New Delhi: The Supreme Court on Monday refused to give any direction to the Government on the appointment of an independent regulatory body to oversee nuclear plants, saying it cannot "convert this court into Parliament".

The Apex Court, however, kept the issue open by asking those against the construction of such plants to come out with the solution on nuclear safety through a "public debate" and assured them that it will "look into it".

A bench headed by Chief Justice S H Kapadia said it was "conscious" of the fact that the matter was important as it concerns Article 21 (right to life) of the Constitution but expressed reservation in looking into the safety aspect of all nuclear plants for its lack of expertise.

"So far as safety of public is concerned, Article 21 is in our mind which can certainly be argued but for other aspect we cannot convert this court into Parliament," the bench, also comprising justices A K Patnaik and Swatanter Kumar, said.

The Apex Court, at the same time, asked the petitioners to place before it within four weeks the models adopted by United States, United Kingdom, France, Canada other countries on the appointment of regulatory body, independent of the government and establishment, to overlook the nuclear safety.

"You have a public debate and come out with a solution we will look into it," the bench said.

However, when advocate Prashant Bhushan, appearing for the NGO Common Cause and others who have filed a PIL on the issue, made reference of Lok Pal Bill during the hearing, the bench asked him "not to mix up two things".

"Don't compare this issue with Lokpal. Lokpal is different," the bench said. At the outset, when the bench wanted to know if any Bill on the issue was before Parliament, Bhushan said there is one, which, however, was not about independent regulatory body.

The PIL has sought court's direction for halting construction of all proposed nuclear power plants in the country till their proper security assessment is done by an independent body.

During the arguments, Bhushan said people of the country were sitting on a "time bomb" which can explode any time and mentioned an article written by eminent nuclear scientist A Gopalkrishnan, who is also an expert in nuclear safety and in the past chaired the convention on nuclear safety to which India was a signatory.

At this submission, the bench asked, "When he was a chairperson, why didn't he insist for nuclear safety.

"What kind of independent regulator he is suggesting?" the bench asked and said, "We want a solution till Parliament makes a law".

While Bhushan was answering court's questions, Attorney General G E Vahanvati said it was for the government to look into the issue of appointment of regulatory body.

When the argument was made that the regulator has to be independent of the government, the bench said most of the scientists in India are government employees.

Bhushan referred to the model adopted by US for appointment of the regulator.

"Why don't you give us the model," the bench said and asked him to place before it within four weeks the models and posted the hearing after the winter vacation.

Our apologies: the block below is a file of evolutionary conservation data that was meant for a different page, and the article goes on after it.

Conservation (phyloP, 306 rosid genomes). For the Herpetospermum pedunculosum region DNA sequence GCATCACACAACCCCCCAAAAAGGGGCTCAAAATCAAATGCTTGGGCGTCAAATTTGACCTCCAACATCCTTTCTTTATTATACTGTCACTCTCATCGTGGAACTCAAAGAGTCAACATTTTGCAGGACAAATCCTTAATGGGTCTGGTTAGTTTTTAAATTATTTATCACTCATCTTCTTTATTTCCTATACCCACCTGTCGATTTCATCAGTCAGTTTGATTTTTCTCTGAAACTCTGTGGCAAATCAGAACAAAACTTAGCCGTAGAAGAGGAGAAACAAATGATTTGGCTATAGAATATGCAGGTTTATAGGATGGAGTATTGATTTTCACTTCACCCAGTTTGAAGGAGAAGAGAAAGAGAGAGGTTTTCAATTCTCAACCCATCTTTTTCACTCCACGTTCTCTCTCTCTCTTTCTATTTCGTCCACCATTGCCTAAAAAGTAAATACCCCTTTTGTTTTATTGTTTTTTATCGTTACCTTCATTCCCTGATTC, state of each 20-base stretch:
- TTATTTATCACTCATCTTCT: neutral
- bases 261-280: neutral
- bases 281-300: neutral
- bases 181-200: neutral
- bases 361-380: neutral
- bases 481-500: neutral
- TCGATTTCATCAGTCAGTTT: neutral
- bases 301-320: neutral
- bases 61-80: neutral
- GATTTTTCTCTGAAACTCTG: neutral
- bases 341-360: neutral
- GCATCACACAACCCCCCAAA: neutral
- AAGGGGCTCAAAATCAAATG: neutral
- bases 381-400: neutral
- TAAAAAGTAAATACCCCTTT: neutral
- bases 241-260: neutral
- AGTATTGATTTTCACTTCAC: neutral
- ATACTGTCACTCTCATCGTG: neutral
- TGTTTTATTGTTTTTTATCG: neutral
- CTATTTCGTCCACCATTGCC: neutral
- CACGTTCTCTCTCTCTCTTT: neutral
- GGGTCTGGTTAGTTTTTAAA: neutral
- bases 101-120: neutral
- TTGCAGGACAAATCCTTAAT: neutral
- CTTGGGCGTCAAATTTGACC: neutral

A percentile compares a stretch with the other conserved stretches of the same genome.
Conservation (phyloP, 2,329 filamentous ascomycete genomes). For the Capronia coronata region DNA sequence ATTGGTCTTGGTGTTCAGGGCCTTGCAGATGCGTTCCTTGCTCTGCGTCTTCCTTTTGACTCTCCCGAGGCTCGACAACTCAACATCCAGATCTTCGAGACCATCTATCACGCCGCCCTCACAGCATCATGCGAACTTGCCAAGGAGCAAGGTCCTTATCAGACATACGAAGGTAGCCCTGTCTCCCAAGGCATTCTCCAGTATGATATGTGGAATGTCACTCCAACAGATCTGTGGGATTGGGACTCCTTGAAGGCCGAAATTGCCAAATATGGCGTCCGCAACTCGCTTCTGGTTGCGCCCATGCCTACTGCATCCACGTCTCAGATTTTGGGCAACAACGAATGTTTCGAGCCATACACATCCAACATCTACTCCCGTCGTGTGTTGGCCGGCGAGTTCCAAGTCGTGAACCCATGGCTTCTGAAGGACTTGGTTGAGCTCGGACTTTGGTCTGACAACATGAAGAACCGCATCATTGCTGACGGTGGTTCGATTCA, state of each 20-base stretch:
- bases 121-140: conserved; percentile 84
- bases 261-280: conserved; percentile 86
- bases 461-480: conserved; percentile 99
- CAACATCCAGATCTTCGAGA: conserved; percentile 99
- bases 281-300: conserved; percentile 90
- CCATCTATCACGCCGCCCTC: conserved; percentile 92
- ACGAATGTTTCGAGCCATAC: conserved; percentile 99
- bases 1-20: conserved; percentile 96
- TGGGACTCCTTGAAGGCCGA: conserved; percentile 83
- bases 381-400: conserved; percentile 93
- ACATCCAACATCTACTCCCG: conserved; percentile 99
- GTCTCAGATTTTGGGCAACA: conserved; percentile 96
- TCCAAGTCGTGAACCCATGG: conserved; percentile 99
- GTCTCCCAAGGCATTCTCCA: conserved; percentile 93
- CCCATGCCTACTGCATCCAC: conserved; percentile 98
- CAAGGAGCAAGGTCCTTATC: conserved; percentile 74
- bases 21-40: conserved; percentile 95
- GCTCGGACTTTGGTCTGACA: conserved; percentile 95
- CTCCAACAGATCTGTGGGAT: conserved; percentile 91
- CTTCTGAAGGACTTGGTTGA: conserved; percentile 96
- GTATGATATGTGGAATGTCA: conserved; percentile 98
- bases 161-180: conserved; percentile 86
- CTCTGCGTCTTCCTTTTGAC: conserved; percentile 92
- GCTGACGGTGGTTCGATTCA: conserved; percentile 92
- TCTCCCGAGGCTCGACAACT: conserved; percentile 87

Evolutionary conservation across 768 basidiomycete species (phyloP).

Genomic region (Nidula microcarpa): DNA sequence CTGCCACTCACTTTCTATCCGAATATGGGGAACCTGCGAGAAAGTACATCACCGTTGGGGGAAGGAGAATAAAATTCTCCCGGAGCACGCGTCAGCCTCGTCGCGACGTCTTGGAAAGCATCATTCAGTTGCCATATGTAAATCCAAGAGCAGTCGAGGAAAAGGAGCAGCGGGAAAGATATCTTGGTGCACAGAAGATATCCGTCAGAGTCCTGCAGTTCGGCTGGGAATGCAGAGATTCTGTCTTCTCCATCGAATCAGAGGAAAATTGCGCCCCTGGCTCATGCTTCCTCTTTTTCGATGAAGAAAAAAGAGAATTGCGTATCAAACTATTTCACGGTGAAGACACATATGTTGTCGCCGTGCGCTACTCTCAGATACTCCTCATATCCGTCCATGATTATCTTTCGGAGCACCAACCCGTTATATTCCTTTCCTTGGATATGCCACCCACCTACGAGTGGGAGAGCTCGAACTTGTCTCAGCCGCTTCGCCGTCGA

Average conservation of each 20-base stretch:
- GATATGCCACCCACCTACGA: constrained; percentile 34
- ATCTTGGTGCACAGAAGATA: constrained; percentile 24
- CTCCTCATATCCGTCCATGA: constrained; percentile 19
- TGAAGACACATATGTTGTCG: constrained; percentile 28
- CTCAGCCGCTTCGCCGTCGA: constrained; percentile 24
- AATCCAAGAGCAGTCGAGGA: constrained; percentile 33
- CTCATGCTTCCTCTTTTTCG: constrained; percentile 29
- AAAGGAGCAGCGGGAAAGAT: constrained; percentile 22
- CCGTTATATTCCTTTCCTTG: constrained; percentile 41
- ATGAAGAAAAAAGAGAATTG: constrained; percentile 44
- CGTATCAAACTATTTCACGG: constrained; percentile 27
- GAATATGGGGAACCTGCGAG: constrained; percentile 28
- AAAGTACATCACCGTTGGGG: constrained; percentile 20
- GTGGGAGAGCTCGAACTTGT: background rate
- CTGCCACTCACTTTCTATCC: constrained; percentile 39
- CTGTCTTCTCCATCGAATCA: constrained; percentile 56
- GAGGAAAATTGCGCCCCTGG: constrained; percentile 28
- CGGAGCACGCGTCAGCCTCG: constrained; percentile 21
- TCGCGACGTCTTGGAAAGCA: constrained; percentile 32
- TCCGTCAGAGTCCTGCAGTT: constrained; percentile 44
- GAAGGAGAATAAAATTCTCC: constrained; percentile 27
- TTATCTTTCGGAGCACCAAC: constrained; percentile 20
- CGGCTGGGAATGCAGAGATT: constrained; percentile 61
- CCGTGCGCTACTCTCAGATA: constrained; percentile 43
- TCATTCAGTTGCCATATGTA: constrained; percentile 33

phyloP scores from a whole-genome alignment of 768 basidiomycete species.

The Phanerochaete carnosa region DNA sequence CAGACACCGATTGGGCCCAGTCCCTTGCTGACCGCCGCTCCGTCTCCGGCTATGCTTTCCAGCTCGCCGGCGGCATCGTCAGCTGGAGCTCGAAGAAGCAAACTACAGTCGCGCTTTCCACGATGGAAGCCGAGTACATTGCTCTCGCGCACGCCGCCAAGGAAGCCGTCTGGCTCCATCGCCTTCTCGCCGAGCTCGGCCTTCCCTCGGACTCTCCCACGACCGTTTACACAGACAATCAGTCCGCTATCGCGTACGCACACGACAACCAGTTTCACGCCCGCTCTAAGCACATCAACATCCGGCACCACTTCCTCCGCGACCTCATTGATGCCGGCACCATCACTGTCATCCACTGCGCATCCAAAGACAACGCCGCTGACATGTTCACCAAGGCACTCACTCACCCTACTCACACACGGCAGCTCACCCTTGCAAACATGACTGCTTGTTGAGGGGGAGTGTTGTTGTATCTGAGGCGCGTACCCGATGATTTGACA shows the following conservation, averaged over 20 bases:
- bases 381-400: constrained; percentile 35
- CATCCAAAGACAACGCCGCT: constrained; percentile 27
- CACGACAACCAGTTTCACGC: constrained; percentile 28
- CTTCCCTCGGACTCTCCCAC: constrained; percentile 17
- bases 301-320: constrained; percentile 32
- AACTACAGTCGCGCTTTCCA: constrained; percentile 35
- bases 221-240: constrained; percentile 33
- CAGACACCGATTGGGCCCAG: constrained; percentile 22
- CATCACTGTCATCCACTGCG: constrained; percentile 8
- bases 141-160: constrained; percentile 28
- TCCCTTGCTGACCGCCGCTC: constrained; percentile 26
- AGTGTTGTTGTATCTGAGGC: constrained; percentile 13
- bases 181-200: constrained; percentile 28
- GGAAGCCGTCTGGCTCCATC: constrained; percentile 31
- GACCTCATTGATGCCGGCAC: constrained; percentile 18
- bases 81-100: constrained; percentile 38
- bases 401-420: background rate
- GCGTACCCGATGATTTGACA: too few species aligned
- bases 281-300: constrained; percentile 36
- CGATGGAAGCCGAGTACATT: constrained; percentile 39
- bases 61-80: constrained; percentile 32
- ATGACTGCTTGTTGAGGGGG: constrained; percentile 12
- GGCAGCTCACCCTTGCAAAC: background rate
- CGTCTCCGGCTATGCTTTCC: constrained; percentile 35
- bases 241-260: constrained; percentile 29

He said he will place the models of nuclear safety of UK, US, France and Canada. The court in the last hearing on November 14 had asked the NGO to place before it e documents to show that its grievances were not addressed by the concerned authority.

It had placed the letters and representations made by some bureaucrats, defence officials and scientists on the issue saying that not all but "only a couple of them received routine acknowledgement of receipt of letter".

The bench during the last hearing observed that "these plants were constructed over the years. Every plant has its structure. We are not qualified to examine them. We cannot pass across the board norms" for all reactors.

"There are conflicting versions. We do not say that it (PIL) is not important," the bench had said while questioning the petitioners whether they have approached the government on the issue.

The petitioners also placed before the court copy of statements issued by a group of 60 eminent citizens expressing concern over nuclear safety and India's nuclear power policy.

Besides, it also placed research studies and papers highlighting serious risks of catastrophic accidents, thefts, sabotage and terrorist attacks at India's various nuclear facilities.

The PIL said an expert nuclear regulator, independent of the government be set up to conduct comparative cost-benefit analysis vis-a-vis other sources of energy.

They urged the Apex Court to declare as "unconstitutional" the Civil Liability for Nuclear Damage Act, 2010 and "appoint an expert independent body to conduct a thorough safety reassessment of all existing and proposed nuclear facilities across the country". They said the Apex Court should declare that in the event of a nuclear accident, all nuclear operators and nuclear suppliers would be jointly and severally, and absolutely liable for civil damages, and their financial liability would be unlimited.

On the last hearing, the members had also urged the Apex Court to quash all agreements signed between the government and private companies for supply of nuclear reactors and equipment based on private negotiations, without any competitive process and safety evaluation.

It had pointed out Nuclear Power Corporation of India Ltd is planning to construct 36 imported reactors by 2032.

Four 700 MW Pressurised Heavy Water Reactors, two each at Rawatbhata in Rajasthan and Kakrapur in Gujarat, are under construction. Two reactors each in Tamil Nadu's Koodankulam district and West Bengal's Haripur district are under construction based on Russian design, the petition said.

The Koodankulam plant has met with stiff opposition from people in the area and the project work has come to a standstill since last month as the agitators intensified their protest by blocking roads leading to the site.

(Agencies)